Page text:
Propane heat can be a major selling point when putting your house on the market and looking for a new home. But let’s say…

You’ve put your house up for sale—but the house hasn’t sold yet, and you still need propane for heating purposes.

You don’t want to give the new owners hundreds or even over a thousand dollars worth of propane gas! Should you run the tank down or is there some way to charge the new owners?

Propane Monitoring Program: Never Worry About Running Out of Propane Again

Here’s what you need to know as a buyer or seller of a propane heating home:

Provide a history of your tank maintenance

The propane tank itself will become an asset for your home as long as the tank and it’s gas lines are well-maintained.

As the seller, you should gather documentation for your propane tank and appliance maintenance (this could include invoices, account statements for with your provider).

Providing maintenance records gives the buyer assurance that the added cost of the propane tank and appliances you’ve tacked onto the asking price is worth it.

Prorate the propane gas in your tank

When selling your propane heated home, you’re entitled as the seller to prorate off the propane gas left in your tank.

As a seller, you’ll need to receive a written statement from the supplier as to the amount and current market price you should use to calculate the additional cost of the propane gas.

Unfortunately, propane proration isn’t always a simple process.

The complexity of prorating propane stems from fluctuating propane prices. You may not be able to charge the retail price per gallon. You’ll have to clear this up with your supplier. They’ll consider:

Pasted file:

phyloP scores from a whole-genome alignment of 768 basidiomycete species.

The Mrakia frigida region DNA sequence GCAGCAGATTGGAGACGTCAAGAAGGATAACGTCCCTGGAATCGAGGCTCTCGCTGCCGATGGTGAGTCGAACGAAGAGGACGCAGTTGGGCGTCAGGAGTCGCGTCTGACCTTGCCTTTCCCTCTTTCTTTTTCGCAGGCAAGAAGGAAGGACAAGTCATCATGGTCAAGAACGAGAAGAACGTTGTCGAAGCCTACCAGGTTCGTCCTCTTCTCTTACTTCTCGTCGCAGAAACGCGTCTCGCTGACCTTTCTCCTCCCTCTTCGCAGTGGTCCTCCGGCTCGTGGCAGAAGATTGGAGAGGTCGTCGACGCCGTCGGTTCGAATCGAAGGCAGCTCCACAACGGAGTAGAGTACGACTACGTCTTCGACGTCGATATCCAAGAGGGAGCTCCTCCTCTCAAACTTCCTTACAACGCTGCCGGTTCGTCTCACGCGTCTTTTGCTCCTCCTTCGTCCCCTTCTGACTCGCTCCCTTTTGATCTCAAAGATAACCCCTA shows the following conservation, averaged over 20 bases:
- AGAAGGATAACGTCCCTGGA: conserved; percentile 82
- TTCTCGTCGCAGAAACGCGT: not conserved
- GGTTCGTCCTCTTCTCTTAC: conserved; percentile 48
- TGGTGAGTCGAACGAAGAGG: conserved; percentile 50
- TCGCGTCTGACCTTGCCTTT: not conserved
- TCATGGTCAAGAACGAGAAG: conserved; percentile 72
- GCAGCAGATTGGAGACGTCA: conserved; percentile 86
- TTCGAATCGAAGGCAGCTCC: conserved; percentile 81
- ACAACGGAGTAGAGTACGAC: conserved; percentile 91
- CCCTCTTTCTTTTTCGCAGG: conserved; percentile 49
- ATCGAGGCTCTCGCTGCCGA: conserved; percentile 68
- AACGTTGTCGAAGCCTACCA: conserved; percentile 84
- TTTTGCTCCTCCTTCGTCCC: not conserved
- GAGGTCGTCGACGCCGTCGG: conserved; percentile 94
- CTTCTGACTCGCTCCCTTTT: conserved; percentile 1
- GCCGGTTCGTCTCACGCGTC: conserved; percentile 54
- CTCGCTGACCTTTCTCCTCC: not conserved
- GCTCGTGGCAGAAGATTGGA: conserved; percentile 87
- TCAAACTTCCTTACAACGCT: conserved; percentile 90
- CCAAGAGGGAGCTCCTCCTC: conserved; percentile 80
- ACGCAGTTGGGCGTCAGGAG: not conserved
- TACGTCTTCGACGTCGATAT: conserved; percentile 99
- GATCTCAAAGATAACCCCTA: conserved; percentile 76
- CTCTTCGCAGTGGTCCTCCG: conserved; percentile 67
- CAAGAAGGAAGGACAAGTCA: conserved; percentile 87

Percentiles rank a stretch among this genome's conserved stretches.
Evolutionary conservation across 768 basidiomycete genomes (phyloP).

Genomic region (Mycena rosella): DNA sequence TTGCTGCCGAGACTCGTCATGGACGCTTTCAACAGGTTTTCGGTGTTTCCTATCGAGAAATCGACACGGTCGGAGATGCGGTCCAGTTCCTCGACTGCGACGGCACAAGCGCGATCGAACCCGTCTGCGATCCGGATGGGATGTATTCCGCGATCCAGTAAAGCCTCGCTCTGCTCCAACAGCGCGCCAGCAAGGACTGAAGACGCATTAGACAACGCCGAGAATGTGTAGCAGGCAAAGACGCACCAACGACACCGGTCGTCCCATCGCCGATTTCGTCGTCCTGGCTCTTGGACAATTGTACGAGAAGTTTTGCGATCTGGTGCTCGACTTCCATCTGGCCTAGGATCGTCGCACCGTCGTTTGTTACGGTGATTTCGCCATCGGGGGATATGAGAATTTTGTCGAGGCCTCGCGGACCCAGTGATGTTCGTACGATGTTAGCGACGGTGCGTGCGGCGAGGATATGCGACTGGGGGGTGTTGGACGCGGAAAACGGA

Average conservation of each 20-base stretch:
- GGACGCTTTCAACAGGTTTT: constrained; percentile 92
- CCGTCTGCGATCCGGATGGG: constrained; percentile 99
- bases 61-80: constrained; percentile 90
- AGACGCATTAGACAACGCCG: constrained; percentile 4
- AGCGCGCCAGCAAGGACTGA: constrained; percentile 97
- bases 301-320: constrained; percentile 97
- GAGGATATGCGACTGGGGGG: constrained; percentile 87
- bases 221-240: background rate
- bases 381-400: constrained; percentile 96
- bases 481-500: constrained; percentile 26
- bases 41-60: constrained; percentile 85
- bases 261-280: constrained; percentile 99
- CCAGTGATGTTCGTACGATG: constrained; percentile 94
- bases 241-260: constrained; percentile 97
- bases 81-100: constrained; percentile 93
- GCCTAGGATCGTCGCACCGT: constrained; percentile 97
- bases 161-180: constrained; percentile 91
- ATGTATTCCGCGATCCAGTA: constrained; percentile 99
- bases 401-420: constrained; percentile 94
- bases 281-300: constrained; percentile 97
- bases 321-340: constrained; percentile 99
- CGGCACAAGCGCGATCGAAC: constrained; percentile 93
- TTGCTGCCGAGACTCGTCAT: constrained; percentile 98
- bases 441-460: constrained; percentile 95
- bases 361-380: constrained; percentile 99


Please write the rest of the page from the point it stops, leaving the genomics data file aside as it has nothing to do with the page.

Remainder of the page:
• Size of the tank
  • Frequency of refilling (appliances come into play)
  • Duration of the buyer’s new contract

It’s common practice to go with the reimbursement fee the seller’s propane company has calculated.

Though there is always a chance that the buyer might argue they could get a better deal or a new customer discount by signing on with another provider. It doesn’t seem fair, but this is something you should prepare for when trying to sell off your existing propane.

Schedule tank removal if the tank is not owned and wanted

More times than not, propane homeowners will probably want to buy from or sell to other propane homeowners.

But on the off chance that the home is of interest, but not the propane tank, the seller needs to remove the tank before closing. The seller of the property is responsible for having their provider remove the tank if they do not own it or the buyer doesn’t want propane service.

This may seem like a no-brainer, but keep in mind the buyer may not be explicit about changes they plan to make to the property after closing. Maybe upgrading the tank with another provider is on their home checklist. You don’t want to get caught in the snag as the seller, or stuck with an unwanted propane tank as a buyer.

Play it safe and lay all your cards on the table before closing.

Prospective homeowners should discuss propane usage before closing

Whether you’re buying or selling a home heated by propane gas, you want to have a discussion with the other party about the propane tank on the property. It’s much easier when both buyer and seller are on the same page about propane usage and standards for upkeep.

This makes it easier to move on to settling on a standard prorated price for the cost of the property plus the propane gas. Then you can be on your way to move into a home with a fitting propane tank.